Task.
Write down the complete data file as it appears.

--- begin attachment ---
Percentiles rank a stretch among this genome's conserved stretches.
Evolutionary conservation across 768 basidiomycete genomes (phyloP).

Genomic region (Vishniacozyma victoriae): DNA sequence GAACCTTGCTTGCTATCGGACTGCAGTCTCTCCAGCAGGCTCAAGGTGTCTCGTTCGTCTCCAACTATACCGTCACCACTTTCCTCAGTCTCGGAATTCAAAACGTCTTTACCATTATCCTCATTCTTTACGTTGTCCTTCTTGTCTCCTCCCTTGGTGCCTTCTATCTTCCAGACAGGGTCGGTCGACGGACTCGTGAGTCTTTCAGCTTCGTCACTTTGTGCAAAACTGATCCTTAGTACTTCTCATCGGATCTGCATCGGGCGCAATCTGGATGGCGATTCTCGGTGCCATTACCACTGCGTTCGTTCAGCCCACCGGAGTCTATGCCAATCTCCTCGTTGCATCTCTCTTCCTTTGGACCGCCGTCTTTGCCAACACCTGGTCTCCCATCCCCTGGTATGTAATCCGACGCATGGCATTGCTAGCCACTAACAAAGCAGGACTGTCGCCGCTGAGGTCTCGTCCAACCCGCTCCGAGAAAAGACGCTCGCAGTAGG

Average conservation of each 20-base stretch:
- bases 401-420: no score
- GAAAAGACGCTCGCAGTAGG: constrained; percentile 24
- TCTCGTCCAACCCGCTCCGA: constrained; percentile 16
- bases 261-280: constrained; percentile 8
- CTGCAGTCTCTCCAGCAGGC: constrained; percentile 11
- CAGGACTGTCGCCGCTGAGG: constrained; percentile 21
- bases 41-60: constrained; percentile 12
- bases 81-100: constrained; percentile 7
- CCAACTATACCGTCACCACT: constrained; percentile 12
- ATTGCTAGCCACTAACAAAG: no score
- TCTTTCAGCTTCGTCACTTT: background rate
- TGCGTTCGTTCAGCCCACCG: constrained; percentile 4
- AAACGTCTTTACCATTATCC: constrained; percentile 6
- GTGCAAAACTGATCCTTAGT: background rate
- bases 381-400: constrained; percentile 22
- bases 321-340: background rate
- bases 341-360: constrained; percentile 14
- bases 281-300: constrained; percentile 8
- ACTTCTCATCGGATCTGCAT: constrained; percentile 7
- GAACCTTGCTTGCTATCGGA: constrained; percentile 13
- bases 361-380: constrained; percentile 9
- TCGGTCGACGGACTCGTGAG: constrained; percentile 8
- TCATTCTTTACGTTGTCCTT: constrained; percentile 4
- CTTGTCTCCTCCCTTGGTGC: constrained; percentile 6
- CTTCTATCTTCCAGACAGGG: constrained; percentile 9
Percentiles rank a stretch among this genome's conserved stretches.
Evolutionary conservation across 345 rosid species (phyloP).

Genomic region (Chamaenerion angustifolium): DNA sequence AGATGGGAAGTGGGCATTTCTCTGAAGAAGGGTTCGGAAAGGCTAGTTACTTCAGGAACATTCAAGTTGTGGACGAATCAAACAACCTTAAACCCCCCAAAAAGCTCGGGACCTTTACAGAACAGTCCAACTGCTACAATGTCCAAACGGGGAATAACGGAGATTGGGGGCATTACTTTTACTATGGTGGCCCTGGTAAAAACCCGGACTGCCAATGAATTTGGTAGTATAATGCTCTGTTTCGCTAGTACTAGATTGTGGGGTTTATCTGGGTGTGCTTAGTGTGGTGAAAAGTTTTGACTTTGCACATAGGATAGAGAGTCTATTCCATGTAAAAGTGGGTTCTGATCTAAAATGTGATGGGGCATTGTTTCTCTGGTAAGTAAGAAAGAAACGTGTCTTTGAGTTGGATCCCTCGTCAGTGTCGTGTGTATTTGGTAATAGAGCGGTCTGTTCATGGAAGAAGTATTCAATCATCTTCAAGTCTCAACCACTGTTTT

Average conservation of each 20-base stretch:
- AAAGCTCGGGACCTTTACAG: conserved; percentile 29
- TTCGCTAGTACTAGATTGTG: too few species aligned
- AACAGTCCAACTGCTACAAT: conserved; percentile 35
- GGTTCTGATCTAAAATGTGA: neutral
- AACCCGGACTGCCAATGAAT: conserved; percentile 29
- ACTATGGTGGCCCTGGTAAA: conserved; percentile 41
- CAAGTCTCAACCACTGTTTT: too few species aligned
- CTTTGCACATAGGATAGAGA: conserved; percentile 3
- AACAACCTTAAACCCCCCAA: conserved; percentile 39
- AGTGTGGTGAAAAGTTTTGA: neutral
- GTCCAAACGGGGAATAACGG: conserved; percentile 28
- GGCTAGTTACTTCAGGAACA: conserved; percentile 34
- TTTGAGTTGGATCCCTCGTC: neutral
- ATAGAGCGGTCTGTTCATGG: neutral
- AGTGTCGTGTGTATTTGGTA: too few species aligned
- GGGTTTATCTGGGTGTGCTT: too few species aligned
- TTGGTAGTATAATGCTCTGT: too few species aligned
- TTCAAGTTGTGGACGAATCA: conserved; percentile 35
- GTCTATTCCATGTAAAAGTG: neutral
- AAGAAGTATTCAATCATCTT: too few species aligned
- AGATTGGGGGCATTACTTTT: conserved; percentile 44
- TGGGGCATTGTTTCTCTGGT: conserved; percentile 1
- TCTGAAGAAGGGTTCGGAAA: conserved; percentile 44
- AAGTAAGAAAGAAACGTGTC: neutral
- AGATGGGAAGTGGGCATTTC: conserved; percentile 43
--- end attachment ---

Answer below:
Percentiles rank a stretch among this genome's conserved stretches.
Evolutionary conservation across 768 basidiomycete genomes (phyloP).

Genomic region (Vishniacozyma victoriae): DNA sequence GAACCTTGCTTGCTATCGGACTGCAGTCTCTCCAGCAGGCTCAAGGTGTCTCGTTCGTCTCCAACTATACCGTCACCACTTTCCTCAGTCTCGGAATTCAAAACGTCTTTACCATTATCCTCATTCTTTACGTTGTCCTTCTTGTCTCCTCCCTTGGTGCCTTCTATCTTCCAGACAGGGTCGGTCGACGGACTCGTGAGTCTTTCAGCTTCGTCACTTTGTGCAAAACTGATCCTTAGTACTTCTCATCGGATCTGCATCGGGCGCAATCTGGATGGCGATTCTCGGTGCCATTACCACTGCGTTCGTTCAGCCCACCGGAGTCTATGCCAATCTCCTCGTTGCATCTCTCTTCCTTTGGACCGCCGTCTTTGCCAACACCTGGTCTCCCATCCCCTGGTATGTAATCCGACGCATGGCATTGCTAGCCACTAACAAAGCAGGACTGTCGCCGCTGAGGTCTCGTCCAACCCGCTCCGAGAAAAGACGCTCGCAGTAGG

Average conservation of each 20-base stretch:
- bases 401-420: no score
- GAAAAGACGCTCGCAGTAGG: constrained; percentile 24
- TCTCGTCCAACCCGCTCCGA: constrained; percentile 16
- bases 261-280: constrained; percentile 8
- CTGCAGTCTCTCCAGCAGGC: constrained; percentile 11
- CAGGACTGTCGCCGCTGAGG: constrained; percentile 21
- bases 41-60: constrained; percentile 12
- bases 81-100: constrained; percentile 7
- CCAACTATACCGTCACCACT: constrained; percentile 12
- ATTGCTAGCCACTAACAAAG: no score
- TCTTTCAGCTTCGTCACTTT: background rate
- TGCGTTCGTTCAGCCCACCG: constrained; percentile 4
- AAACGTCTTTACCATTATCC: constrained; percentile 6
- GTGCAAAACTGATCCTTAGT: background rate
- bases 381-400: constrained; percentile 22
- bases 321-340: background rate
- bases 341-360: constrained; percentile 14
- bases 281-300: constrained; percentile 8
- ACTTCTCATCGGATCTGCAT: constrained; percentile 7
- GAACCTTGCTTGCTATCGGA: constrained; percentile 13
- bases 361-380: constrained; percentile 9
- TCGGTCGACGGACTCGTGAG: constrained; percentile 8
- TCATTCTTTACGTTGTCCTT: constrained; percentile 4
- CTTGTCTCCTCCCTTGGTGC: constrained; percentile 6
- CTTCTATCTTCCAGACAGGG: constrained; percentile 9
Percentiles rank a stretch among this genome's conserved stretches.
Evolutionary conservation across 345 rosid species (phyloP).

Genomic region (Chamaenerion angustifolium): DNA sequence AGATGGGAAGTGGGCATTTCTCTGAAGAAGGGTTCGGAAAGGCTAGTTACTTCAGGAACATTCAAGTTGTGGACGAATCAAACAACCTTAAACCCCCCAAAAAGCTCGGGACCTTTACAGAACAGTCCAACTGCTACAATGTCCAAACGGGGAATAACGGAGATTGGGGGCATTACTTTTACTATGGTGGCCCTGGTAAAAACCCGGACTGCCAATGAATTTGGTAGTATAATGCTCTGTTTCGCTAGTACTAGATTGTGGGGTTTATCTGGGTGTGCTTAGTGTGGTGAAAAGTTTTGACTTTGCACATAGGATAGAGAGTCTATTCCATGTAAAAGTGGGTTCTGATCTAAAATGTGATGGGGCATTGTTTCTCTGGTAAGTAAGAAAGAAACGTGTCTTTGAGTTGGATCCCTCGTCAGTGTCGTGTGTATTTGGTAATAGAGCGGTCTGTTCATGGAAGAAGTATTCAATCATCTTCAAGTCTCAACCACTGTTTT

Average conservation of each 20-base stretch:
- AAAGCTCGGGACCTTTACAG: conserved; percentile 29
- TTCGCTAGTACTAGATTGTG: too few species aligned
- AACAGTCCAACTGCTACAAT: conserved; percentile 35
- GGTTCTGATCTAAAATGTGA: neutral
- AACCCGGACTGCCAATGAAT: conserved; percentile 29
- ACTATGGTGGCCCTGGTAAA: conserved; percentile 41
- CAAGTCTCAACCACTGTTTT: too few species aligned
- CTTTGCACATAGGATAGAGA: conserved; percentile 3
- AACAACCTTAAACCCCCCAA: conserved; percentile 39
- AGTGTGGTGAAAAGTTTTGA: neutral
- GTCCAAACGGGGAATAACGG: conserved; percentile 28
- GGCTAGTTACTTCAGGAACA: conserved; percentile 34
- TTTGAGTTGGATCCCTCGTC: neutral
- ATAGAGCGGTCTGTTCATGG: neutral
- AGTGTCGTGTGTATTTGGTA: too few species aligned
- GGGTTTATCTGGGTGTGCTT: too few species aligned
- TTGGTAGTATAATGCTCTGT: too few species aligned
- TTCAAGTTGTGGACGAATCA: conserved; percentile 35
- GTCTATTCCATGTAAAAGTG: neutral
- AAGAAGTATTCAATCATCTT: too few species aligned
- AGATTGGGGGCATTACTTTT: conserved; percentile 44
- TGGGGCATTGTTTCTCTGGT: conserved; percentile 1
- TCTGAAGAAGGGTTCGGAAA: conserved; percentile 44
- AAGTAAGAAAGAAACGTGTC: neutral
- AGATGGGAAGTGGGCATTTC: conserved; percentile 43